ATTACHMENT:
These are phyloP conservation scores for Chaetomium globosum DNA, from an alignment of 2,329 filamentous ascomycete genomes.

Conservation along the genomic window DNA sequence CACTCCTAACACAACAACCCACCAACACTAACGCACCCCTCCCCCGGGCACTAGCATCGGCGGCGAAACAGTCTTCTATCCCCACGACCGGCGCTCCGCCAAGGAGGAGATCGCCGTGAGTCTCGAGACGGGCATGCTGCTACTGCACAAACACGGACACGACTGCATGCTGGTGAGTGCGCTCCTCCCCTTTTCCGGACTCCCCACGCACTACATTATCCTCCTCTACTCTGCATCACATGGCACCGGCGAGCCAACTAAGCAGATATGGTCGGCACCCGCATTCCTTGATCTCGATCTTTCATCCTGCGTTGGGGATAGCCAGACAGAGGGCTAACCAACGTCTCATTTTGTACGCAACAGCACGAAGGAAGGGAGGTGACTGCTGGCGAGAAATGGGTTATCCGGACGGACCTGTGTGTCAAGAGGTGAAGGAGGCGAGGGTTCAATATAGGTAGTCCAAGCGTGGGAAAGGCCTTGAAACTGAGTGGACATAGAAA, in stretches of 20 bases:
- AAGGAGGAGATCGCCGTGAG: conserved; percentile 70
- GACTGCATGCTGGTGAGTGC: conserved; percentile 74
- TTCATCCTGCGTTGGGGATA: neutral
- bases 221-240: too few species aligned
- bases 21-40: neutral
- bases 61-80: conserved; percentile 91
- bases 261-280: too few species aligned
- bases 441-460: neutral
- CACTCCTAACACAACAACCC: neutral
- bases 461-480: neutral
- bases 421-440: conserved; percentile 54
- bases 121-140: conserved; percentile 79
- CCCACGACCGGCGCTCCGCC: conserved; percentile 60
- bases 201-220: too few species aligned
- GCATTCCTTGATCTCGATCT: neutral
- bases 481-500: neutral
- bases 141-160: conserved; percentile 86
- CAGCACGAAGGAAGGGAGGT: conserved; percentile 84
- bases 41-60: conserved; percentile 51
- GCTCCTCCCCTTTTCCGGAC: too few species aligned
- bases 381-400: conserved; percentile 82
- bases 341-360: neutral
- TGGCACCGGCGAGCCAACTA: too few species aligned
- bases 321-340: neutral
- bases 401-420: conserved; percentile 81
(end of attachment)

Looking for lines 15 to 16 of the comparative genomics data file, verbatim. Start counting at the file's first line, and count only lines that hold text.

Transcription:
- CCCACGACCGGCGCTCCGCC: conserved; percentile 60
- bases 201-220: too few species aligned